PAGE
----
NEW YORK, New York - U.S. stocks bounced back from fierce selling earlier in the day, to finish in the black, barely.
A range of issues unsettled investors. Major falls in Asia and Europe prefaced Monday's trading session, oil prices fell, and in the UK Prime Minister Theresa May had to postpone a critical vote on her proposal to exit the European Union. Apple shares however mounted a sustained recovery, which boosted technology stocks, and speculation was mounting that the Federal Reserve may slow its interest rate hike program.
At the close of trading Monday the Dow Jones industrials were ahead 34.31 points or 0.14% at 24,423.26.
The Standard and Poor's 500 gained 4.64 points or 0.18% to 2,637.72.
The Nasdaq Composite rose 51.27 points or 0.74% to 7,020.52.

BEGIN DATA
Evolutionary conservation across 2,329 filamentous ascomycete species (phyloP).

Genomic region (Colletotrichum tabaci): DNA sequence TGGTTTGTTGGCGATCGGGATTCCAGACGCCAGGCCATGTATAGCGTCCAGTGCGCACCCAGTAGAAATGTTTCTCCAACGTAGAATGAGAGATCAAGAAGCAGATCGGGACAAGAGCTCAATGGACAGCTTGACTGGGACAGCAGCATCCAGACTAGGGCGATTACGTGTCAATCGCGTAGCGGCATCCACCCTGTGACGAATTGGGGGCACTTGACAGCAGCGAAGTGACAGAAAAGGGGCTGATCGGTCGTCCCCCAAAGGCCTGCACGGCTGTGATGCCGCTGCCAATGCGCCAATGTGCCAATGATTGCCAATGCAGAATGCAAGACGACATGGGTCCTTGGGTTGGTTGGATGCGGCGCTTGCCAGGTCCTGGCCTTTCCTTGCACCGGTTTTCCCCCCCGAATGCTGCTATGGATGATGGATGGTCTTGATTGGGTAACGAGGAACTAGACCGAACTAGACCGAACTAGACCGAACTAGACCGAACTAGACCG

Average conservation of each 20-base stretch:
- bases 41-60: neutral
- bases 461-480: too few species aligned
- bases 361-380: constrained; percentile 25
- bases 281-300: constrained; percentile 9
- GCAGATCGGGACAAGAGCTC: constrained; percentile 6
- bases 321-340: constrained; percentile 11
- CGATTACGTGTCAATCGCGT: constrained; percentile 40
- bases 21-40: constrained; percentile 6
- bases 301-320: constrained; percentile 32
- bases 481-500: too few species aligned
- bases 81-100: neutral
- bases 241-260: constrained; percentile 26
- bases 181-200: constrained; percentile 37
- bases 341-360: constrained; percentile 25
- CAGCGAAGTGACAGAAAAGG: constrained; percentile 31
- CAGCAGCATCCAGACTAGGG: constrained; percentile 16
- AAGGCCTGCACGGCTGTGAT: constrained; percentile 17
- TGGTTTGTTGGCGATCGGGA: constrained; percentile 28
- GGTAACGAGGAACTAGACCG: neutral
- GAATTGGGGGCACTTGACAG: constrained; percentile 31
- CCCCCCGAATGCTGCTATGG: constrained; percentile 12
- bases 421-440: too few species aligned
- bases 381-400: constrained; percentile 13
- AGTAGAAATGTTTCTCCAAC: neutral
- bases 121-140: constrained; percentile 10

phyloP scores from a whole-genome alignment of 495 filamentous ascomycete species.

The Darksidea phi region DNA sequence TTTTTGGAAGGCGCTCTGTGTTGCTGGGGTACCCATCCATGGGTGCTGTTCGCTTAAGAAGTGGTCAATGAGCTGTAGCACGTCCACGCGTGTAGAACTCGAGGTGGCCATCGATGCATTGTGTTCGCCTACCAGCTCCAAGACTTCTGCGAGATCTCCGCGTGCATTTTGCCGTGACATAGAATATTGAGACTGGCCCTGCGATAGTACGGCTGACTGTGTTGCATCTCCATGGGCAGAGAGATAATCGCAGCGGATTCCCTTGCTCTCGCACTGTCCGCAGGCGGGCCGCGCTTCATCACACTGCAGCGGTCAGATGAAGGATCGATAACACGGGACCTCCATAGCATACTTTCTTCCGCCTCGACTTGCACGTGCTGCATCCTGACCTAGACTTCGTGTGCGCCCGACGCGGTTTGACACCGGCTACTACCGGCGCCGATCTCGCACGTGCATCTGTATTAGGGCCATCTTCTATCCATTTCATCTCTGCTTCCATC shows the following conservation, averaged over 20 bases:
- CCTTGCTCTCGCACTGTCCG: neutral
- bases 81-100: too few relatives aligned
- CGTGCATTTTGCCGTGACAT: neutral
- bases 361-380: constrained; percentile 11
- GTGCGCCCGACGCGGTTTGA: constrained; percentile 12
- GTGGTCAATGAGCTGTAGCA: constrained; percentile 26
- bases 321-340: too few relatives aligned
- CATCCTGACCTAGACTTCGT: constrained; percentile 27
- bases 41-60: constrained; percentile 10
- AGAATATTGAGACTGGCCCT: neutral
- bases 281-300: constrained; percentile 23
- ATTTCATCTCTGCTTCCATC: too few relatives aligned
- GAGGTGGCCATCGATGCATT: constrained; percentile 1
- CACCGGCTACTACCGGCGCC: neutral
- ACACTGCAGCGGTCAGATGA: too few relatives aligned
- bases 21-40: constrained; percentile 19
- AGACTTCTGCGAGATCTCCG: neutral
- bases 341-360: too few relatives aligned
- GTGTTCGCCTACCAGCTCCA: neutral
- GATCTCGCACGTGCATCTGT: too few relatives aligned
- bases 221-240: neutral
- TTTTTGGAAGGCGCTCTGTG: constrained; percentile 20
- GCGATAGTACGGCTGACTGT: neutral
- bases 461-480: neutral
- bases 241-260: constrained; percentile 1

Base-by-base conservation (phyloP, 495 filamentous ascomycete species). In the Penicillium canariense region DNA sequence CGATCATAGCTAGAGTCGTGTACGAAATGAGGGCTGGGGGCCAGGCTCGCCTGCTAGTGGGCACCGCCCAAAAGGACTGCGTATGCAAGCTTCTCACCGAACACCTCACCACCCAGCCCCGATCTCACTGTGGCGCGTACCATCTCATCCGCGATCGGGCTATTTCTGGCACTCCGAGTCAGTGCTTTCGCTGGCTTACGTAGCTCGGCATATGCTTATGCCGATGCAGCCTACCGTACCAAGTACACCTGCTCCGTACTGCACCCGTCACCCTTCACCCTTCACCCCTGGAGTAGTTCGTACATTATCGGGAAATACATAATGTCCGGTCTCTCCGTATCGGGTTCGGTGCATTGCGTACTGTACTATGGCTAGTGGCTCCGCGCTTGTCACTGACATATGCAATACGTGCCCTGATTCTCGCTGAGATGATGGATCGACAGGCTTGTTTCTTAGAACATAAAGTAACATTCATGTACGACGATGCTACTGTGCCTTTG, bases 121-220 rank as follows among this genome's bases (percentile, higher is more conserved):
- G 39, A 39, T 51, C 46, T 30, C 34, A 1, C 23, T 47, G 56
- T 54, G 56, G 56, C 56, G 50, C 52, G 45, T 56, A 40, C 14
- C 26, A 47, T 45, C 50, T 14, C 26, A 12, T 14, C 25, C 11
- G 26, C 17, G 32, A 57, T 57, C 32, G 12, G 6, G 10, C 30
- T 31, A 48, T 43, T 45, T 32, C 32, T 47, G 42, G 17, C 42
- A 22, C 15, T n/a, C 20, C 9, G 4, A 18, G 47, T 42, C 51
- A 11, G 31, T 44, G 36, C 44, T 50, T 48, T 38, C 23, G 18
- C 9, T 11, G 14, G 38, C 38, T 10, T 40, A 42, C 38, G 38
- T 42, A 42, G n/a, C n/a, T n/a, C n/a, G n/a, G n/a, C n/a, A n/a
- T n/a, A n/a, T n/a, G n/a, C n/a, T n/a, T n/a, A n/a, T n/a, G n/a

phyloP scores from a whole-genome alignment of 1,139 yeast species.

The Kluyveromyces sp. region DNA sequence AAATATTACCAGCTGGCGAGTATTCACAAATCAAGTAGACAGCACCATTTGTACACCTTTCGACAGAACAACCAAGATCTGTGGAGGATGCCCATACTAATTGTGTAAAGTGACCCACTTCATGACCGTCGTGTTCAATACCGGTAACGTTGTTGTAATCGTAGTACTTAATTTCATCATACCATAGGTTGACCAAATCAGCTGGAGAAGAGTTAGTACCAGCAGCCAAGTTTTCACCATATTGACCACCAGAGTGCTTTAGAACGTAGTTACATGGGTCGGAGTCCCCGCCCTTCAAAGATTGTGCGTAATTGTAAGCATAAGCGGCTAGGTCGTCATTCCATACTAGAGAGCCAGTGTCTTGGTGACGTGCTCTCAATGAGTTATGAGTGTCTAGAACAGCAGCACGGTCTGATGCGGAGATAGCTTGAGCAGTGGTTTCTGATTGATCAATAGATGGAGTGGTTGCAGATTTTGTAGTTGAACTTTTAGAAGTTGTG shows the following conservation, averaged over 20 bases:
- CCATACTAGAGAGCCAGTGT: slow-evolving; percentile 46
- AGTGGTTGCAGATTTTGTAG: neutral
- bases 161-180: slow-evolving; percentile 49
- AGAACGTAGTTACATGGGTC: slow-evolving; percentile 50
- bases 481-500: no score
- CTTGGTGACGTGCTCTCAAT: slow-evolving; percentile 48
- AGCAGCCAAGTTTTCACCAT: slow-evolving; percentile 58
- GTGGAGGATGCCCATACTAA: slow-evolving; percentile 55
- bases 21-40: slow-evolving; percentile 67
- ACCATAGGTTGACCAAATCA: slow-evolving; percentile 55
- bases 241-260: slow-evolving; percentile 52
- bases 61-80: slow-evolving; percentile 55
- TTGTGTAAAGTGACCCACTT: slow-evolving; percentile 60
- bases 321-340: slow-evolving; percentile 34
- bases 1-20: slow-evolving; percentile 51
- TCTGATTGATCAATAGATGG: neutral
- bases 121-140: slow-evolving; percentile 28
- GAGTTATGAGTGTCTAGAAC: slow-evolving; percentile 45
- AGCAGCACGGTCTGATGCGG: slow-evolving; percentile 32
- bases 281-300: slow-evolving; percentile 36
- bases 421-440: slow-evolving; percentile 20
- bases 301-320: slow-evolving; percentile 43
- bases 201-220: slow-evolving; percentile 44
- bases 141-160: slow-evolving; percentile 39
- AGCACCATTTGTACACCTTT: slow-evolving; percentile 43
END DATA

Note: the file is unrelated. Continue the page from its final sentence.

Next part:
"It seems we've found a temporary support at those levels. It might explain a little bit the reversal," David Joy, Ameriprise Chief Market Strategist told Reuters Thomson on Monday. "It tells me it's very short-term computer driven trading, very choppy and directionless."
The big mover on Monday was the U.S. dollar, for no apparent reason, although the uncertainty of the Brexit in Britain drove the British pound down relentlessly. At one stage the pound had fallen to 1.2506. At last call, in morning trade in Sydney on Tuesday, the pound was trading at 1.2561.
The euro fell sharply to 1.1353, while the Japanese yen weakened to 113.22. The Swiss franc fell to 0.9901 while the Canadian dollar was sharply weaker at 1.3396.
The Australian dollar fell to 0.7192, and the New Zealand dollar to 0.6870.